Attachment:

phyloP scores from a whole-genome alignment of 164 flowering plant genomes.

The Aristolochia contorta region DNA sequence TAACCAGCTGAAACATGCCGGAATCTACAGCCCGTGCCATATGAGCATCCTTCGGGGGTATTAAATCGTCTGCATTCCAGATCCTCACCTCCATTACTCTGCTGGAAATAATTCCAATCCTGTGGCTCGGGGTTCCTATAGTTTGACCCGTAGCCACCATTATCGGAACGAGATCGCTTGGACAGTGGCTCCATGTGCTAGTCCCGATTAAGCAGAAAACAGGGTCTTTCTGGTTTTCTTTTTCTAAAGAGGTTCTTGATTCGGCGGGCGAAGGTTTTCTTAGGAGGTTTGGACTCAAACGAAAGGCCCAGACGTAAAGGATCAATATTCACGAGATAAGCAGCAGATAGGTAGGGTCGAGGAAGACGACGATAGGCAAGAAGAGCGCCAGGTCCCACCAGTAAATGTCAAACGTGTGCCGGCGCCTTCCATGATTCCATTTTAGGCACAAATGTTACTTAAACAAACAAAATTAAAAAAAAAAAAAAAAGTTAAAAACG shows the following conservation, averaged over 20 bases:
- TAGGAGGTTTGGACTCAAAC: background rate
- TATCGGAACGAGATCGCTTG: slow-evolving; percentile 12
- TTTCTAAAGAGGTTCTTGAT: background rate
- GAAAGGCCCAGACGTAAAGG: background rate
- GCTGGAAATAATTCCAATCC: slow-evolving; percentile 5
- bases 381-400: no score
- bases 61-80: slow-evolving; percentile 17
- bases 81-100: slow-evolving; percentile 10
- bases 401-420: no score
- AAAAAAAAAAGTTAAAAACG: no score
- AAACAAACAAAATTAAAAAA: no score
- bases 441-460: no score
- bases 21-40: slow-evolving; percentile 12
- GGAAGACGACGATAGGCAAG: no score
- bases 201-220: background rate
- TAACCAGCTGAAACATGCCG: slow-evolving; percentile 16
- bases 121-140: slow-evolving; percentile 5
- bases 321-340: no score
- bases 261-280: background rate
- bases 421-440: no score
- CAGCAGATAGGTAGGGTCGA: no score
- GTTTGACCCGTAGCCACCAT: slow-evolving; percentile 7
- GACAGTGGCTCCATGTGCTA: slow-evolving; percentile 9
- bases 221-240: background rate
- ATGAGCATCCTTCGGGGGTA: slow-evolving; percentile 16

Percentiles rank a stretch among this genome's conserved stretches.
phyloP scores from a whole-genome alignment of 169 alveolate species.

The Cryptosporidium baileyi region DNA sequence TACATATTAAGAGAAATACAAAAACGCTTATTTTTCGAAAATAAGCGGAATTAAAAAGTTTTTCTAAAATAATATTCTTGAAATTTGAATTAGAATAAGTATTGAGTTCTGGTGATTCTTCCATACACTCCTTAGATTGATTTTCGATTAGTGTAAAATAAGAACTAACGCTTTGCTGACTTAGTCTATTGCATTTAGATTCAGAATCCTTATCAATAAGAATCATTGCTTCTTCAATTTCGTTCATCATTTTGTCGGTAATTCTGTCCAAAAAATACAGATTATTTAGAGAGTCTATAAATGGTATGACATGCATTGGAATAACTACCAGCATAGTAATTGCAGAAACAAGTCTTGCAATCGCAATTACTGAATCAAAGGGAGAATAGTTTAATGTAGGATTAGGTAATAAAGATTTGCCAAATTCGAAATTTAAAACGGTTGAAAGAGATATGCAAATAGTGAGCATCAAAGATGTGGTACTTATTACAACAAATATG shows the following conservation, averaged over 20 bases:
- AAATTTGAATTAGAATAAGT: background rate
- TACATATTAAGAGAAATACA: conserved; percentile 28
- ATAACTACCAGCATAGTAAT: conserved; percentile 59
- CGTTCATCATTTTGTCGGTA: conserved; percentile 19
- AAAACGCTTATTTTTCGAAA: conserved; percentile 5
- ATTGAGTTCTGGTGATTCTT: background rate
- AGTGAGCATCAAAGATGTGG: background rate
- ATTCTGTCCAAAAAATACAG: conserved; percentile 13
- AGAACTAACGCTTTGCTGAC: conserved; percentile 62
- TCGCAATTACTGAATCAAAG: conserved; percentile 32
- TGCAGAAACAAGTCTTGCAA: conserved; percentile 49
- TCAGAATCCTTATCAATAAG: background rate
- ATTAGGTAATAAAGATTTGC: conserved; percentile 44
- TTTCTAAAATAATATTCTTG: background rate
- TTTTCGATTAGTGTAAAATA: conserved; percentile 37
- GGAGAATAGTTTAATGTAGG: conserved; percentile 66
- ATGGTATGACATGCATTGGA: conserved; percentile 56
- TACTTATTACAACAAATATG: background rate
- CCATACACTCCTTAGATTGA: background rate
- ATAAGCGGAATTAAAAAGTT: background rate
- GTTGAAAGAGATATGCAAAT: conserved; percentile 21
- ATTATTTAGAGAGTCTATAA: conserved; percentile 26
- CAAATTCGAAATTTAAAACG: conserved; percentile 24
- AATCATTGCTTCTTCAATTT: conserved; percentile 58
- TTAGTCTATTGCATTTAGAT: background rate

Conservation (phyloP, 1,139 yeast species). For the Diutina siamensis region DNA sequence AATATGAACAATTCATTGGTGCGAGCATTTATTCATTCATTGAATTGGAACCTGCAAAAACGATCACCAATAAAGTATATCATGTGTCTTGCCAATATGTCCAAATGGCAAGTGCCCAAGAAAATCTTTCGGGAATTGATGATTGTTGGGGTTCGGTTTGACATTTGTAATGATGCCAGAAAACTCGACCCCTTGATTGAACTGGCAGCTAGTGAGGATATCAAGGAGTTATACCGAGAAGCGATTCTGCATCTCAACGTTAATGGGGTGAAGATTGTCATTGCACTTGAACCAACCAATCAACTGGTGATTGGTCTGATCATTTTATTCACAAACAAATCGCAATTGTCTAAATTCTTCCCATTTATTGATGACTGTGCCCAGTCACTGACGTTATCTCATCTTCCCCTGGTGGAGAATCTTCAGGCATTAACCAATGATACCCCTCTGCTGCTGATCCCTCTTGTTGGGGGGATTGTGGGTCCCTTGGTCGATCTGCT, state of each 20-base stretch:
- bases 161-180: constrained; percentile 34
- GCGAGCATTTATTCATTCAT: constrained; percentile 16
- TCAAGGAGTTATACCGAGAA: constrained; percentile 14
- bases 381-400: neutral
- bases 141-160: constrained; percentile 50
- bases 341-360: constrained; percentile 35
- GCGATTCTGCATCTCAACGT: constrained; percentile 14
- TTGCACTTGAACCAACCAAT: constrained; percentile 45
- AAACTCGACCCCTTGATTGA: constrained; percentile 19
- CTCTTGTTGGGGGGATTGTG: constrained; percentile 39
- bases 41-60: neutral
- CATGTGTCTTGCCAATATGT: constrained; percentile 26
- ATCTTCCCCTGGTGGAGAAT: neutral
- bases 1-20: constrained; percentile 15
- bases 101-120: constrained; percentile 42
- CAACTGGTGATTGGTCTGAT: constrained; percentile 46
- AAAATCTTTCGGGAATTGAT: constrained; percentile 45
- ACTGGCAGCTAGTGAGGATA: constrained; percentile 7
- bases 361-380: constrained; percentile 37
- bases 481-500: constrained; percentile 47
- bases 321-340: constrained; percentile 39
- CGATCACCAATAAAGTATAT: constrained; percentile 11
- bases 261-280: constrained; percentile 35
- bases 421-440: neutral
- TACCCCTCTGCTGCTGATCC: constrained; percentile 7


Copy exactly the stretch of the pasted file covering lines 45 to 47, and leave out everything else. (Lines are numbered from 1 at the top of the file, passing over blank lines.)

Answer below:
- TTTTCGATTAGTGTAAAATA: conserved; percentile 37
- GGAGAATAGTTTAATGTAGG: conserved; percentile 66
- ATGGTATGACATGCATTGGA: conserved; percentile 56